In some cases, you do not require a password at all. For example, when you sign in to a Microsoft account, a one-time password is sent to you by e-mail. By default, the Telegram messaging app uses authentication based on one-time codes sent in text messages, with no need for a password at all (although one is recommended as an additional security measure).
In most cases, however, passwords are still there as a backup form of authentication. But relying solely on text-based passcodes (by far the most common and user-comprehensible form of 2FA) is also not a great idea for a number of reasons. In short, it has long been understood the future does not belong to passwords. Now, at long last, it seems as if that future is around the corner.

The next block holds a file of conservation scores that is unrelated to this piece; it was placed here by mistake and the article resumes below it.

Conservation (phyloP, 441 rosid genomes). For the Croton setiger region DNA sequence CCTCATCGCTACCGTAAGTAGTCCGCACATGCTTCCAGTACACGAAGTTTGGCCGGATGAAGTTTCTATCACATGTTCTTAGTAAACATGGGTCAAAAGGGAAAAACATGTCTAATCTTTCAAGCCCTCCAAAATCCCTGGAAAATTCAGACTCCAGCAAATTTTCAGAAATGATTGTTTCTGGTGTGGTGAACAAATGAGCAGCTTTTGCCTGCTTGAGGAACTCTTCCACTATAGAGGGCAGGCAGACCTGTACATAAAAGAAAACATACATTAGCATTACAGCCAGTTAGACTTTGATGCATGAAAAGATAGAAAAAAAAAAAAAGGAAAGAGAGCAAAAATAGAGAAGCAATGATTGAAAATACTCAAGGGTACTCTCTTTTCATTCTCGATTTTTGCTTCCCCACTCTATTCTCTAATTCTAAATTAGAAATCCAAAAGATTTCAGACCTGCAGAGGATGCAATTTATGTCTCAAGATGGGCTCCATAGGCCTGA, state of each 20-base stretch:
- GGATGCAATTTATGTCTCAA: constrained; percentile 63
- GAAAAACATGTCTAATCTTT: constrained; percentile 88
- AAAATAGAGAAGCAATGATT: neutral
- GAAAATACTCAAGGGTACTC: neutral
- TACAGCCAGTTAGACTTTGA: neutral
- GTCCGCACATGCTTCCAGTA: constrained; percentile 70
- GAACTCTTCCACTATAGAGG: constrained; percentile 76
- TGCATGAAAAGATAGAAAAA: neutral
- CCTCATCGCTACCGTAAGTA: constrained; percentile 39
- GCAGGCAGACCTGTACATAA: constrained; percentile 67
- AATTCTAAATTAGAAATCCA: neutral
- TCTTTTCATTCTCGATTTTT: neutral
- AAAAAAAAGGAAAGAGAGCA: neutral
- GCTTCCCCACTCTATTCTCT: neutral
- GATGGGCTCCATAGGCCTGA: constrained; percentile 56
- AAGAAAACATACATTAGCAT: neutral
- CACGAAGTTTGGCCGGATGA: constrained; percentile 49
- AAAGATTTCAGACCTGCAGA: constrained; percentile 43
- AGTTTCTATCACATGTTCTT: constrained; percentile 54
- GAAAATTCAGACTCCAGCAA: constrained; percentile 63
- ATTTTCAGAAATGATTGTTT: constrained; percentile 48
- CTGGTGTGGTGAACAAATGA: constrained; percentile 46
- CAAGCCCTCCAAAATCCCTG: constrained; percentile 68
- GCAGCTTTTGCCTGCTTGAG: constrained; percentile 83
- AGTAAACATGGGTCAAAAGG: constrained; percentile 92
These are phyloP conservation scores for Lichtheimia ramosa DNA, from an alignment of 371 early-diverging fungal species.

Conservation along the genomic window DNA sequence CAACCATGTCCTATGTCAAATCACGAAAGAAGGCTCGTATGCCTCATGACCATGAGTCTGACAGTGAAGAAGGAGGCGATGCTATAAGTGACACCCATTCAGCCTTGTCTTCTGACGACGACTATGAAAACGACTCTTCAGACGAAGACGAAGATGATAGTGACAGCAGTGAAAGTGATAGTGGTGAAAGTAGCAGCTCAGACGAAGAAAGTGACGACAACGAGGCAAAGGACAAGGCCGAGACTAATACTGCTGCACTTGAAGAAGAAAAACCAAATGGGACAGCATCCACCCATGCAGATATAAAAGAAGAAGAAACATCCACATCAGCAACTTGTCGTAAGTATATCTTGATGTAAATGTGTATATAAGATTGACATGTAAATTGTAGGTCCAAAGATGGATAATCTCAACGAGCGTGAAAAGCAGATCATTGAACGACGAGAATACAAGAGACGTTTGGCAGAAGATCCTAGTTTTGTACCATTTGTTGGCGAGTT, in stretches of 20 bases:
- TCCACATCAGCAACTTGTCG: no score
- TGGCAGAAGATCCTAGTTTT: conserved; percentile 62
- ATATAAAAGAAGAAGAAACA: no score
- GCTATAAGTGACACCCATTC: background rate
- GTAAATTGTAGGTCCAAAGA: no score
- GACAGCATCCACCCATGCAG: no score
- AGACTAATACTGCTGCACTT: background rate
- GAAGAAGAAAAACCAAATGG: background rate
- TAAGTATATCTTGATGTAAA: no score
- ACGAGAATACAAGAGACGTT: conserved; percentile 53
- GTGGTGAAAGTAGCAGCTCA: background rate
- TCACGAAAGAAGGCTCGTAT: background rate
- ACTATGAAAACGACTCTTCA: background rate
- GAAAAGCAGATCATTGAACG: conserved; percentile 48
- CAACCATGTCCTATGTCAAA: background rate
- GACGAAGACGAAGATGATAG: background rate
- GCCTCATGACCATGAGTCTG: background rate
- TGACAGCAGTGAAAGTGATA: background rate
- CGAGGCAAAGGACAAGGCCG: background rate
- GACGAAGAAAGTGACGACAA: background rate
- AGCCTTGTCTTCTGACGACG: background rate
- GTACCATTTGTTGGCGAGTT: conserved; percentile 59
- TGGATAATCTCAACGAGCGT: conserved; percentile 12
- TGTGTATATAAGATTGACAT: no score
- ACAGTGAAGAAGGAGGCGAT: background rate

Passwordless authentication as conceived by FIDO/W3C
To strip it down to the bare bones, the new passwordless authentication standard makes the password (or rather — passkey, which is a pair of encryption keys, private and public) a purely technical element that the user no longer sees. This allows the use of strong, unique keys and powerful cryptography. This in turn makes life harder for cyberthieves, and ensures that if one account is hacked, no more will be lost, and makes it impossible to spill the “secret” to phishers.
For the users, it’ll look like they’re confirming a login to a social network, e-mail account or online banking service from our smartphone. It’ll be like making a smartphone payment today: you unlock the device via the PIN or face/fingerprint authentication, and confirm the “transaction” — only, instead of paying, you’re signing in to your account. In doing so, a successful unlock verifies that you are you. Sounds good!